horseshoe tavern

Concert review: Maps and Atlases [Horseshoe Tavern, August 7, 2010]

Posted on by Gary in Concerts, Everything, Reviews | Leave a comment

Maps and atlases, SXSW, March 17

Toronto – “In the sweltering heat 17C heat of Austin TX this March, covered Maps and Atlases, we have. But math rock they make, we did not know.”

Alright. Yoda.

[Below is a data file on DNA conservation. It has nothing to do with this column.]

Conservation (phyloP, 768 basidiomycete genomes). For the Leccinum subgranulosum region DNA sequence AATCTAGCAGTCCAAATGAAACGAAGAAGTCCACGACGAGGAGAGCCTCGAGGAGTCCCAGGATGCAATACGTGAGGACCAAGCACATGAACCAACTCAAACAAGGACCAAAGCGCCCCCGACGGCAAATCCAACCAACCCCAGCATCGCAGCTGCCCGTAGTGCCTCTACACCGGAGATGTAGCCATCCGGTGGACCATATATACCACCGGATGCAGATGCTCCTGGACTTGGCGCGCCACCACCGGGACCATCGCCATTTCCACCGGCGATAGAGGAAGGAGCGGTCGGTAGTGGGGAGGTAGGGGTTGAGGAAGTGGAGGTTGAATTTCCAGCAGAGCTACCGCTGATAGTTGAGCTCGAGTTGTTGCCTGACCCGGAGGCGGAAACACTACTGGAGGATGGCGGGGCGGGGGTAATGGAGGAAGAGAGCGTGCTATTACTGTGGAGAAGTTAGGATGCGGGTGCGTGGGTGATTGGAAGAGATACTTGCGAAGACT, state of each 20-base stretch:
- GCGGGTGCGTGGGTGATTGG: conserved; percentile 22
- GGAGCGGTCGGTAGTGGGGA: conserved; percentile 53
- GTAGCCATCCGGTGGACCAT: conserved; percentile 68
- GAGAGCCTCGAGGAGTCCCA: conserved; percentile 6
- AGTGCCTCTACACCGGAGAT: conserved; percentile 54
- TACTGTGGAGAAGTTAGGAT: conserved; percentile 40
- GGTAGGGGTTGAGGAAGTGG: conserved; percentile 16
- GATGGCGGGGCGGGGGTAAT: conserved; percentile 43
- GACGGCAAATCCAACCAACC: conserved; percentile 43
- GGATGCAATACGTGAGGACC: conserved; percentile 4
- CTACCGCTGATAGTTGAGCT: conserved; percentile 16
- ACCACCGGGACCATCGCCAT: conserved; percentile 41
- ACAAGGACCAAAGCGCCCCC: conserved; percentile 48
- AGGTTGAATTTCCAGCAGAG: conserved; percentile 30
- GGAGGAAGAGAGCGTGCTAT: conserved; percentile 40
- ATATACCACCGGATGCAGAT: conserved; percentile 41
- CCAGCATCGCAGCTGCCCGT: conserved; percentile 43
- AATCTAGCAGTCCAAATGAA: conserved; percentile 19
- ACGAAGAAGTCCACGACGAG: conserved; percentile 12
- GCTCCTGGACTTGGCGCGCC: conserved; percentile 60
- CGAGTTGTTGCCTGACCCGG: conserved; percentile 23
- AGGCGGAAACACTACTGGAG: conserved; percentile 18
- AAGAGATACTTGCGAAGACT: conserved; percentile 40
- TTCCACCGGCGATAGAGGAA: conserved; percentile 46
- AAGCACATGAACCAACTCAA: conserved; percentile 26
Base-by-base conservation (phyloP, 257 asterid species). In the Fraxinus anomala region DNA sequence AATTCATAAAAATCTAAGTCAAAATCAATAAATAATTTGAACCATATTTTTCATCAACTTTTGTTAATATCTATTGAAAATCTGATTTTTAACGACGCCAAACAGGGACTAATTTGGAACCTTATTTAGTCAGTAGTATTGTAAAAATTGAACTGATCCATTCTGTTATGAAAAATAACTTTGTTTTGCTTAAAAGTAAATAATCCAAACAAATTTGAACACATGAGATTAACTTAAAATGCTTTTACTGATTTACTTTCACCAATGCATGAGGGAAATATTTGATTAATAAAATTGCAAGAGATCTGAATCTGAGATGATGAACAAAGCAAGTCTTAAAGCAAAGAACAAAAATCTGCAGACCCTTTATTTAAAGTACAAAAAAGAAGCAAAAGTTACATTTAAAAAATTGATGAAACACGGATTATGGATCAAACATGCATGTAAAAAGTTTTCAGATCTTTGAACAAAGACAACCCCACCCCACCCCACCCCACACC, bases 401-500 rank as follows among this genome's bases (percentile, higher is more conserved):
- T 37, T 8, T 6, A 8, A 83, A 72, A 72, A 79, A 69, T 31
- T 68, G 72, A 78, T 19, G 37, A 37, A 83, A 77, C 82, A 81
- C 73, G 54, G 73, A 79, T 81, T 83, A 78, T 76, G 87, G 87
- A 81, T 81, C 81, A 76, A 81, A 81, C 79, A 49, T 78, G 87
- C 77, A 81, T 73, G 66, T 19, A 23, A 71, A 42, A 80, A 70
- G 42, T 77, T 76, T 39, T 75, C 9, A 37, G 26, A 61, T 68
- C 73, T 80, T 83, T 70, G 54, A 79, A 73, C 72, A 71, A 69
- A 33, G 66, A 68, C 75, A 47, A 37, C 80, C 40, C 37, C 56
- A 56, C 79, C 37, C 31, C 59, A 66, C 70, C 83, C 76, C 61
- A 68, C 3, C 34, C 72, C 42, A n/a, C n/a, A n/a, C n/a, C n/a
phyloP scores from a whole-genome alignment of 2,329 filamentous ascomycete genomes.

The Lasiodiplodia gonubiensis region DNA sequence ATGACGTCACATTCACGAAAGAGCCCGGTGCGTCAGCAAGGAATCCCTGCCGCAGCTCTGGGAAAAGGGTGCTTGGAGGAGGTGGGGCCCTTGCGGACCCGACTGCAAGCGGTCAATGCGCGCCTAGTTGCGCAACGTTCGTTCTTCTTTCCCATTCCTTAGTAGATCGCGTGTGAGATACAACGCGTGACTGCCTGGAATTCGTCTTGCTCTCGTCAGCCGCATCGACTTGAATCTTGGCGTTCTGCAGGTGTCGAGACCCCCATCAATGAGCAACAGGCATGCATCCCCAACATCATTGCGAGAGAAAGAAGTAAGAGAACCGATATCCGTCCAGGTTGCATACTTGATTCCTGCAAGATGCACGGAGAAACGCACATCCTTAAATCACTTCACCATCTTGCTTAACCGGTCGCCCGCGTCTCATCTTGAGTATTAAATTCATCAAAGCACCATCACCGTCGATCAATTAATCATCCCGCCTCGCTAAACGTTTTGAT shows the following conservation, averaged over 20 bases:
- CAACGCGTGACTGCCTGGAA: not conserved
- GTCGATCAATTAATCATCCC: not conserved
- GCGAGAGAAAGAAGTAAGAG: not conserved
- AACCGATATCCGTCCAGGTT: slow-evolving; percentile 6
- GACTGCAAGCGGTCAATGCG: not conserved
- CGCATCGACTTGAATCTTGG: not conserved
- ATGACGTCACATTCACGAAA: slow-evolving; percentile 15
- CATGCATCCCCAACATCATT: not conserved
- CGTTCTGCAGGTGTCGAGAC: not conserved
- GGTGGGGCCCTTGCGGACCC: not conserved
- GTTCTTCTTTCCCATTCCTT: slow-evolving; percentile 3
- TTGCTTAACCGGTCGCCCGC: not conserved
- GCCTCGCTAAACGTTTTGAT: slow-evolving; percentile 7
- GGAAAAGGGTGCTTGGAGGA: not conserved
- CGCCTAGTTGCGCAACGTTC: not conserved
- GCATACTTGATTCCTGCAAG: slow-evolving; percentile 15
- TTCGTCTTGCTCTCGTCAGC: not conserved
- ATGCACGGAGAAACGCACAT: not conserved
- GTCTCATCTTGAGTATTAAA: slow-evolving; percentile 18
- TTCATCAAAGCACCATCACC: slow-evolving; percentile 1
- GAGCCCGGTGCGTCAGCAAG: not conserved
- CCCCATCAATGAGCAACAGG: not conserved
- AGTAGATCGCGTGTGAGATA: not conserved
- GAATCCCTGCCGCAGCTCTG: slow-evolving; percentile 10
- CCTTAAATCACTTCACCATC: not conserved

Although I know little about music, math is something that I am inclined to check out. So I went to see them again, with the expressed goal of discovering if there are equations behind their music. That’s when I felt that there’s a little green midget behind the stage fiddling with the cables, making great music that theoretically flows as well as the septic tanks at Ashbridge’s Bay. Believe it or not, I ran their songs through a Matlab program and found that cumulative autocorrelation of their songs isn’t much more interesting than other bands… but then again I’m no expert in math and don’t know if that’s even a measure for anything. So I don’t know about an equation – but there is definitely a madness to their methods.